Marriage: Arranged marriages were popular during the good old days but now it is rarely accepted to be arranged by the parents or grandparents. In the olden days, it was believed that they need to marry among the relatives so that their own people live together. Cross-cousin marriage is still popular tradition amongst farming communities of eastern Bhutan. This is now becoming unpopular among the literate mass and most of the marriages take place on their accord depending on their choice.
Bhutanese marriages are simple affairs and are kept low-key. In eastern Bhutan, there was a custom that the boy would sneak into girl’s house at night was popularly known as night hunting. Then the boy would propose to girl for a marriage and if both agree, parents would name them as husband and wife by the next day. It was so simple that even the neighbors would recognize them as legitimate. However, in the towns and in some part of Bhutan, elaborate rituals are performed for lasting unions amongst the bride and the bridegroom. As the religious ceremony comes to an end, parents, relatives and the friends present the newlyweds with traditional offerings of scarves along with gifts in the form of cash and goods.
In the western part of Bhutan, the husband goes out to the wife’s house after marriage while the practice in eastern Bhutan is that the wife usually accompanies the husband. The newlyweds may also choose to live on their own. An accepted norm of the Bhutanese way of life is divorces that carry no ignominy or disgrace and in most instances they move on with a new life partner.
Funeral: Death signifies re-birth or a mere passing on to a new life. In keeping with the traditions, elaborate rituals are performed to ensure a safe passage and a good rebirth. Important days such as the 7th day, 14th day, 21st day and 49th days are earmarked where prayer flags in the name of the deceased are erected and rituals performed.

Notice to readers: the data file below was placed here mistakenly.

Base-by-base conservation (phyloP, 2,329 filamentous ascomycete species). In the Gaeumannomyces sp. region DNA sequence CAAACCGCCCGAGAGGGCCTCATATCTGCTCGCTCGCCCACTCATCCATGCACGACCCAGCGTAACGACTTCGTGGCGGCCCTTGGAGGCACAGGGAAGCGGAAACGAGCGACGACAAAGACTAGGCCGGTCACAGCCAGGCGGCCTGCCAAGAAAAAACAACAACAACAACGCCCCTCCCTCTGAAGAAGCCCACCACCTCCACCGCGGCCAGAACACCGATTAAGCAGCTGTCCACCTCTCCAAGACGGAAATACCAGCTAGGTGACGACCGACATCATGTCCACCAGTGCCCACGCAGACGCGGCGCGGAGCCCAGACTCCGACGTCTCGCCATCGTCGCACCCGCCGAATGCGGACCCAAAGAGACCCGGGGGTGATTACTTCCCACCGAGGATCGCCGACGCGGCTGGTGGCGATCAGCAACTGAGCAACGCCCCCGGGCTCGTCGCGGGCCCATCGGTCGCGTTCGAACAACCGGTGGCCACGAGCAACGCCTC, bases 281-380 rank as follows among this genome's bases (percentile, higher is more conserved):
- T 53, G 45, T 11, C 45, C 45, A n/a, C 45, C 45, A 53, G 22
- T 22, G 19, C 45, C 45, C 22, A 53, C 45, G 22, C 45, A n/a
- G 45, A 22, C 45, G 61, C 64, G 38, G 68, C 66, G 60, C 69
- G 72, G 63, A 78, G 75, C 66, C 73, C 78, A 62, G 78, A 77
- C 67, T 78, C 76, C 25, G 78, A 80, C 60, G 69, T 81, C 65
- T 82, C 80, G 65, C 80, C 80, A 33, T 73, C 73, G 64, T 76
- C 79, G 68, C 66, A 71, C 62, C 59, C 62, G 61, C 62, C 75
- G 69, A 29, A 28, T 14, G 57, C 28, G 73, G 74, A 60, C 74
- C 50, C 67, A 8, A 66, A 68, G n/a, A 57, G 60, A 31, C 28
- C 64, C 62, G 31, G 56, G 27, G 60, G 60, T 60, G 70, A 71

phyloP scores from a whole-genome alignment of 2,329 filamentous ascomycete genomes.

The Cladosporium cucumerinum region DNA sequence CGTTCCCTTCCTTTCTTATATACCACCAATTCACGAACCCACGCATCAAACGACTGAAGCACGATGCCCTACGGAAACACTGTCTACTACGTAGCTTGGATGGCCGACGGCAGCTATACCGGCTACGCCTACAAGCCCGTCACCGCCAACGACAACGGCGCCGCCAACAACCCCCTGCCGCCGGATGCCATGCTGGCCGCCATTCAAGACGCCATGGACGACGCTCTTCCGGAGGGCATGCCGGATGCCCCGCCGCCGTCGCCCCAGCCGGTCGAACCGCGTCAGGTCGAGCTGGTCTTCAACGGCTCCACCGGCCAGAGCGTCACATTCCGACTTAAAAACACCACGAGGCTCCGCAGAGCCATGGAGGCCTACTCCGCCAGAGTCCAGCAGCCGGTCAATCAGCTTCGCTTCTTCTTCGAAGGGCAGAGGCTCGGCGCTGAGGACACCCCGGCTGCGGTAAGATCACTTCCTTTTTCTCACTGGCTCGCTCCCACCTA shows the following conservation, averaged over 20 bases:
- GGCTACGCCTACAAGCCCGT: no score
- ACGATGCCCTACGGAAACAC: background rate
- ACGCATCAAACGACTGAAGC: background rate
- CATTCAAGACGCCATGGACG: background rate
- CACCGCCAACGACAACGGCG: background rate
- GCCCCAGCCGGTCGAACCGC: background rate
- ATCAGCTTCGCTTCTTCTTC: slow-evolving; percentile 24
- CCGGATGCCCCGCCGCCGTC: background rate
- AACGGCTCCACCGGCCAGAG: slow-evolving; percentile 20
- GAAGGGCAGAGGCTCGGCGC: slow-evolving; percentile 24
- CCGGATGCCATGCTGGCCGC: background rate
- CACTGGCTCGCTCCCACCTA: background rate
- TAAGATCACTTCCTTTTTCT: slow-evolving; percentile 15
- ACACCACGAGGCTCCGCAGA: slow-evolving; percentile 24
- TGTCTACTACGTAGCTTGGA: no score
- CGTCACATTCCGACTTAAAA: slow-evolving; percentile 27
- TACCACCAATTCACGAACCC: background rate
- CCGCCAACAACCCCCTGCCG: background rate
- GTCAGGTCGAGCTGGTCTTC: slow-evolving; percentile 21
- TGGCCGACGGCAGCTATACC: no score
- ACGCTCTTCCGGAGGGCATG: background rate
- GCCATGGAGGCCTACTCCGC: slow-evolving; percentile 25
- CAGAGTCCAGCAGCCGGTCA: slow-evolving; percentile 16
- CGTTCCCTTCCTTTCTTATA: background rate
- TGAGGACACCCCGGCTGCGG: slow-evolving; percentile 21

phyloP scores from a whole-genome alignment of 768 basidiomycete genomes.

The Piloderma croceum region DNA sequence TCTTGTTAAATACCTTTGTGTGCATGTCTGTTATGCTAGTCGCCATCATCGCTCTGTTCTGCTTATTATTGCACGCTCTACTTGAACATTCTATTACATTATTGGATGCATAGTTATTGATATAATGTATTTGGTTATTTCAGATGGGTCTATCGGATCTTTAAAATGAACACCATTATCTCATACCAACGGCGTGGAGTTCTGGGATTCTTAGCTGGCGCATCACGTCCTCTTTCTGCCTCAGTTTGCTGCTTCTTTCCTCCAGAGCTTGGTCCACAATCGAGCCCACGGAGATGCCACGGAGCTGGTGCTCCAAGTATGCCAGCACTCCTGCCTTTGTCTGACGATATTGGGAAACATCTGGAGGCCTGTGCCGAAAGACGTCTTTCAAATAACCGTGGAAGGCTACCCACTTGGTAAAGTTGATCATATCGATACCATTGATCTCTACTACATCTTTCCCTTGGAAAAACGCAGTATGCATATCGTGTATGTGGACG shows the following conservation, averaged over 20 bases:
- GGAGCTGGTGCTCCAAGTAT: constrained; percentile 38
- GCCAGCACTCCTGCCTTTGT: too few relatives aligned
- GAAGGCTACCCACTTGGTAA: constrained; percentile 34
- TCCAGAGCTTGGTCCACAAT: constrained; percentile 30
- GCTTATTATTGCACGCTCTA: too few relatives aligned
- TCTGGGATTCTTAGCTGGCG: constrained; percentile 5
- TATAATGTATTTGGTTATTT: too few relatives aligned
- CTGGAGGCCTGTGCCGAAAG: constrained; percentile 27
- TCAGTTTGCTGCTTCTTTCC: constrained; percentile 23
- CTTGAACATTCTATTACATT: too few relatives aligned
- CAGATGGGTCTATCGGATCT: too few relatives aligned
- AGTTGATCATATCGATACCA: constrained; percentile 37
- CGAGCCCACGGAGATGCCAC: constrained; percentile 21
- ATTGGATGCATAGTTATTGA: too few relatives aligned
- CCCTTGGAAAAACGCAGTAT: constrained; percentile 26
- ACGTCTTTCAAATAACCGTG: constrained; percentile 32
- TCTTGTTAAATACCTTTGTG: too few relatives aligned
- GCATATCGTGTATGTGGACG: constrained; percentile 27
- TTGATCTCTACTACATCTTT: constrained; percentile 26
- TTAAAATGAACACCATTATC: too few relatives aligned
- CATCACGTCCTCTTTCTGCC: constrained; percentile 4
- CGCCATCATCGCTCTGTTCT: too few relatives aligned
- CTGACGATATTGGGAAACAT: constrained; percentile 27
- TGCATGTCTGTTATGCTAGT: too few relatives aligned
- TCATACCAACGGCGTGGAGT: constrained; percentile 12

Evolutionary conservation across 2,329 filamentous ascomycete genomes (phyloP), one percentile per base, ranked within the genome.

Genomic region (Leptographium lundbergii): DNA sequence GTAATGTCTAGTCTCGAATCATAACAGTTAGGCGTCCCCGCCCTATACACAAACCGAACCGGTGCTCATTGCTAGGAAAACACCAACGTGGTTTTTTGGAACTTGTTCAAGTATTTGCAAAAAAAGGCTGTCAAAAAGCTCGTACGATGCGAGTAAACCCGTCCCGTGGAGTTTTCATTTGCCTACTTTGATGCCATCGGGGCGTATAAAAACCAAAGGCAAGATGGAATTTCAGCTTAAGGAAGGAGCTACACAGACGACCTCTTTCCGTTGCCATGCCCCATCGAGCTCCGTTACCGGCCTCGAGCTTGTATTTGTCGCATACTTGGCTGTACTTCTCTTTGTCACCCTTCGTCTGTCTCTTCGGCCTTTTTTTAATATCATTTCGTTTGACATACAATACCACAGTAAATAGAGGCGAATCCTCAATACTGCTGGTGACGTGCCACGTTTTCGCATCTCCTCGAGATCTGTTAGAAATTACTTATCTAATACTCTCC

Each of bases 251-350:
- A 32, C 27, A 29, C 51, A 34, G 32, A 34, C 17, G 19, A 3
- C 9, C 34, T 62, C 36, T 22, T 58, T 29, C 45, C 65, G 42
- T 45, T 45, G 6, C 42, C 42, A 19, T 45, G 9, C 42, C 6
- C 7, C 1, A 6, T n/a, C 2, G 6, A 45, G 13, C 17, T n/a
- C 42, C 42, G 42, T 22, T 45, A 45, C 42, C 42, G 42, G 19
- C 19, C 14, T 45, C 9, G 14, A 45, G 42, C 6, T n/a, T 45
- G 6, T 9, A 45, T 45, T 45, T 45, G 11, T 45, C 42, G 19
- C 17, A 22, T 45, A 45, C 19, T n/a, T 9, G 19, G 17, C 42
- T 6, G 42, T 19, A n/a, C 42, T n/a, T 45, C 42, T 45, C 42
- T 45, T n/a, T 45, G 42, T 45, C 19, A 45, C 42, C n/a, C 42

The deceased are normally cremated while the southern Bhutanese bury and the Brokpas in the north eastern Bhutan take the death body to the high barren mountain and chop off to feed the vultures. Elaborate rituals are also conducted on the death anniversary with erection of prayer flags. The relatives and people of the locality come with alcohol, rice, or other sundry items to attend these rituals. Every year, on day of person’s death, a ritual ceremony is also performed to mark the death anniversary and also to help quick release and re-birth.
Food: Staple diet is red rice, buckwheat, wheat, maize, pork, beef, chicken, yak meat, cheese and chilies, which are taken as vegetable and not as spice.
Eating habits: Traditional Bhutanese eating habit is simple and generally eats with their hands. The family members gather together and eat sitting cross legged on the wooden floors with food being first served to the head of the household. It is usually women who serves food and in most cases the mother. Before eating, a short prayer is offered and a small morsel placed on the wooden floor as offerings to the spirits and deities. With modernization, eating habits have changed and in urban areas, people usually eat with spoons and make use of dining tables and chairs.
Traditionally dishes were cooked in earthenware’s, but with the easy availability of imported pans and pots, the use of earthenware’s have been replaced. Usual meals consist of rice, a dish of chili and cheese known as Ema Datshi, pork or beef curry or lentils.